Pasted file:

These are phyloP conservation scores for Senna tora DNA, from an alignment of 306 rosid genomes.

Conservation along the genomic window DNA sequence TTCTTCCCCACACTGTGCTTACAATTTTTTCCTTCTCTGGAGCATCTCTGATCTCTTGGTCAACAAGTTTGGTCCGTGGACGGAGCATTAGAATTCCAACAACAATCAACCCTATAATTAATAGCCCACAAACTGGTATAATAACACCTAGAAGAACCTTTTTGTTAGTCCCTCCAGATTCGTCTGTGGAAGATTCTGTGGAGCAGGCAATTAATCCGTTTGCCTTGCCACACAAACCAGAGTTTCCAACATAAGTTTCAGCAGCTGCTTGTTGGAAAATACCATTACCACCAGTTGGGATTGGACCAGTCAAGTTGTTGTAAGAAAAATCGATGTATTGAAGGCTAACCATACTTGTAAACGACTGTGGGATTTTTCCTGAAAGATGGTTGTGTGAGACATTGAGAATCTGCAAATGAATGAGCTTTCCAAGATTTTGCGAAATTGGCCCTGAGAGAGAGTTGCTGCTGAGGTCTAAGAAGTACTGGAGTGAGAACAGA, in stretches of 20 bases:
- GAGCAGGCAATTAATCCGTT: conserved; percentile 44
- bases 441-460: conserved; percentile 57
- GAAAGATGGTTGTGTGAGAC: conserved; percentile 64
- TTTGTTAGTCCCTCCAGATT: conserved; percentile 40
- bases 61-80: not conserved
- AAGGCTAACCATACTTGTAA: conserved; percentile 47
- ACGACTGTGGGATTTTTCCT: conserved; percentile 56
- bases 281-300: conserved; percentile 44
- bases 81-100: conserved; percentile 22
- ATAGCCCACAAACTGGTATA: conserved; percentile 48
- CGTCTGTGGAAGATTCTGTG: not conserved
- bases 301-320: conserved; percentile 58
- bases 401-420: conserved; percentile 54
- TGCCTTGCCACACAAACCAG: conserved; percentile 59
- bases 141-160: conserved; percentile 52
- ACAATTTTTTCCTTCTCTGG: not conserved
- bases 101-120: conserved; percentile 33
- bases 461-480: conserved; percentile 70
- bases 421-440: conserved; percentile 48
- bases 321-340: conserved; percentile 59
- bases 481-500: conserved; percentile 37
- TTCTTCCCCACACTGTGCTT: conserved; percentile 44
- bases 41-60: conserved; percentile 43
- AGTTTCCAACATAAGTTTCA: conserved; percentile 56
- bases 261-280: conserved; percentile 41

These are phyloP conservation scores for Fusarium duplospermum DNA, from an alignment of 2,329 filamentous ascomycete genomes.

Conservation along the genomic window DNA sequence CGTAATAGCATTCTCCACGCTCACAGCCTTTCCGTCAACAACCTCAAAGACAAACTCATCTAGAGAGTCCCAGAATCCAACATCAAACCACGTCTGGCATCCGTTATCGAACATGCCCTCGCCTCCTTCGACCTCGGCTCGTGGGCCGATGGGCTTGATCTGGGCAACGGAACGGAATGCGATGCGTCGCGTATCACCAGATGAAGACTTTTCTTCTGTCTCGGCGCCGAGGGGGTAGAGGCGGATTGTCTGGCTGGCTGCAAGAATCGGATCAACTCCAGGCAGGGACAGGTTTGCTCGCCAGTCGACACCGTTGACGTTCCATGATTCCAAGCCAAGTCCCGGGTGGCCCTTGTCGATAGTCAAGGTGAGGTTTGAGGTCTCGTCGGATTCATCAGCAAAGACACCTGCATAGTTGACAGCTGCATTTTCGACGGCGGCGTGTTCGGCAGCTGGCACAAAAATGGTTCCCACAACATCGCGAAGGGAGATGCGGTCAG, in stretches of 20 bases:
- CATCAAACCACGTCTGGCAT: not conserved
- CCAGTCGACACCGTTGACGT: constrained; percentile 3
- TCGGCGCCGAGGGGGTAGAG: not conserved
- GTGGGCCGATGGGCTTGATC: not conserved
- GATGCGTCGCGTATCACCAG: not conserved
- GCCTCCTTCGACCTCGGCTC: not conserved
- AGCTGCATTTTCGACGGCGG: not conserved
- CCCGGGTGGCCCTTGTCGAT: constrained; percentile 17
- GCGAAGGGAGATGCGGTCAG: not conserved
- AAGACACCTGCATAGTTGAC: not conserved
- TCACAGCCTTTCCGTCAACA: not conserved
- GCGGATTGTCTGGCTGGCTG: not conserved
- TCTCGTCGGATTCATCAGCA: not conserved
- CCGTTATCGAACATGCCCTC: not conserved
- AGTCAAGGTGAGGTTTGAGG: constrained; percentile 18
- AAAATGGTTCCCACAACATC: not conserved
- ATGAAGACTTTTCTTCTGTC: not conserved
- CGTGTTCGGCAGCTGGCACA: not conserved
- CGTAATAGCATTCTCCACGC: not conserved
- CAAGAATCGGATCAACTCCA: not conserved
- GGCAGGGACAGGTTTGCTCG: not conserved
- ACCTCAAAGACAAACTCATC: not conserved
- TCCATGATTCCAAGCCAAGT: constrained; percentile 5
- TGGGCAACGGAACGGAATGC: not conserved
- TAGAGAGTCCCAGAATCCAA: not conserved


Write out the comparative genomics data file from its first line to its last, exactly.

These are phyloP conservation scores for Senna tora DNA, from an alignment of 306 rosid genomes.

Conservation along the genomic window DNA sequence TTCTTCCCCACACTGTGCTTACAATTTTTTCCTTCTCTGGAGCATCTCTGATCTCTTGGTCAACAAGTTTGGTCCGTGGACGGAGCATTAGAATTCCAACAACAATCAACCCTATAATTAATAGCCCACAAACTGGTATAATAACACCTAGAAGAACCTTTTTGTTAGTCCCTCCAGATTCGTCTGTGGAAGATTCTGTGGAGCAGGCAATTAATCCGTTTGCCTTGCCACACAAACCAGAGTTTCCAACATAAGTTTCAGCAGCTGCTTGTTGGAAAATACCATTACCACCAGTTGGGATTGGACCAGTCAAGTTGTTGTAAGAAAAATCGATGTATTGAAGGCTAACCATACTTGTAAACGACTGTGGGATTTTTCCTGAAAGATGGTTGTGTGAGACATTGAGAATCTGCAAATGAATGAGCTTTCCAAGATTTTGCGAAATTGGCCCTGAGAGAGAGTTGCTGCTGAGGTCTAAGAAGTACTGGAGTGAGAACAGA, in stretches of 20 bases:
- GAGCAGGCAATTAATCCGTT: conserved; percentile 44
- bases 441-460: conserved; percentile 57
- GAAAGATGGTTGTGTGAGAC: conserved; percentile 64
- TTTGTTAGTCCCTCCAGATT: conserved; percentile 40
- bases 61-80: not conserved
- AAGGCTAACCATACTTGTAA: conserved; percentile 47
- ACGACTGTGGGATTTTTCCT: conserved; percentile 56
- bases 281-300: conserved; percentile 44
- bases 81-100: conserved; percentile 22
- ATAGCCCACAAACTGGTATA: conserved; percentile 48
- CGTCTGTGGAAGATTCTGTG: not conserved
- bases 301-320: conserved; percentile 58
- bases 401-420: conserved; percentile 54
- TGCCTTGCCACACAAACCAG: conserved; percentile 59
- bases 141-160: conserved; percentile 52
- ACAATTTTTTCCTTCTCTGG: not conserved
- bases 101-120: conserved; percentile 33
- bases 461-480: conserved; percentile 70
- bases 421-440: conserved; percentile 48
- bases 321-340: conserved; percentile 59
- bases 481-500: conserved; percentile 37
- TTCTTCCCCACACTGTGCTT: conserved; percentile 44
- bases 41-60: conserved; percentile 43
- AGTTTCCAACATAAGTTTCA: conserved; percentile 56
- bases 261-280: conserved; percentile 41

These are phyloP conservation scores for Fusarium duplospermum DNA, from an alignment of 2,329 filamentous ascomycete genomes.

Conservation along the genomic window DNA sequence CGTAATAGCATTCTCCACGCTCACAGCCTTTCCGTCAACAACCTCAAAGACAAACTCATCTAGAGAGTCCCAGAATCCAACATCAAACCACGTCTGGCATCCGTTATCGAACATGCCCTCGCCTCCTTCGACCTCGGCTCGTGGGCCGATGGGCTTGATCTGGGCAACGGAACGGAATGCGATGCGTCGCGTATCACCAGATGAAGACTTTTCTTCTGTCTCGGCGCCGAGGGGGTAGAGGCGGATTGTCTGGCTGGCTGCAAGAATCGGATCAACTCCAGGCAGGGACAGGTTTGCTCGCCAGTCGACACCGTTGACGTTCCATGATTCCAAGCCAAGTCCCGGGTGGCCCTTGTCGATAGTCAAGGTGAGGTTTGAGGTCTCGTCGGATTCATCAGCAAAGACACCTGCATAGTTGACAGCTGCATTTTCGACGGCGGCGTGTTCGGCAGCTGGCACAAAAATGGTTCCCACAACATCGCGAAGGGAGATGCGGTCAG, in stretches of 20 bases:
- CATCAAACCACGTCTGGCAT: not conserved
- CCAGTCGACACCGTTGACGT: constrained; percentile 3
- TCGGCGCCGAGGGGGTAGAG: not conserved
- GTGGGCCGATGGGCTTGATC: not conserved
- GATGCGTCGCGTATCACCAG: not conserved
- GCCTCCTTCGACCTCGGCTC: not conserved
- AGCTGCATTTTCGACGGCGG: not conserved
- CCCGGGTGGCCCTTGTCGAT: constrained; percentile 17
- GCGAAGGGAGATGCGGTCAG: not conserved
- AAGACACCTGCATAGTTGAC: not conserved
- TCACAGCCTTTCCGTCAACA: not conserved
- GCGGATTGTCTGGCTGGCTG: not conserved
- TCTCGTCGGATTCATCAGCA: not conserved
- CCGTTATCGAACATGCCCTC: not conserved
- AGTCAAGGTGAGGTTTGAGG: constrained; percentile 18
- AAAATGGTTCCCACAACATC: not conserved
- ATGAAGACTTTTCTTCTGTC: not conserved
- CGTGTTCGGCAGCTGGCACA: not conserved
- CGTAATAGCATTCTCCACGC: not conserved
- CAAGAATCGGATCAACTCCA: not conserved
- GGCAGGGACAGGTTTGCTCG: not conserved
- ACCTCAAAGACAAACTCATC: not conserved
- TCCATGATTCCAAGCCAAGT: constrained; percentile 5
- TGGGCAACGGAACGGAATGC: not conserved
- TAGAGAGTCCCAGAATCCAA: not conserved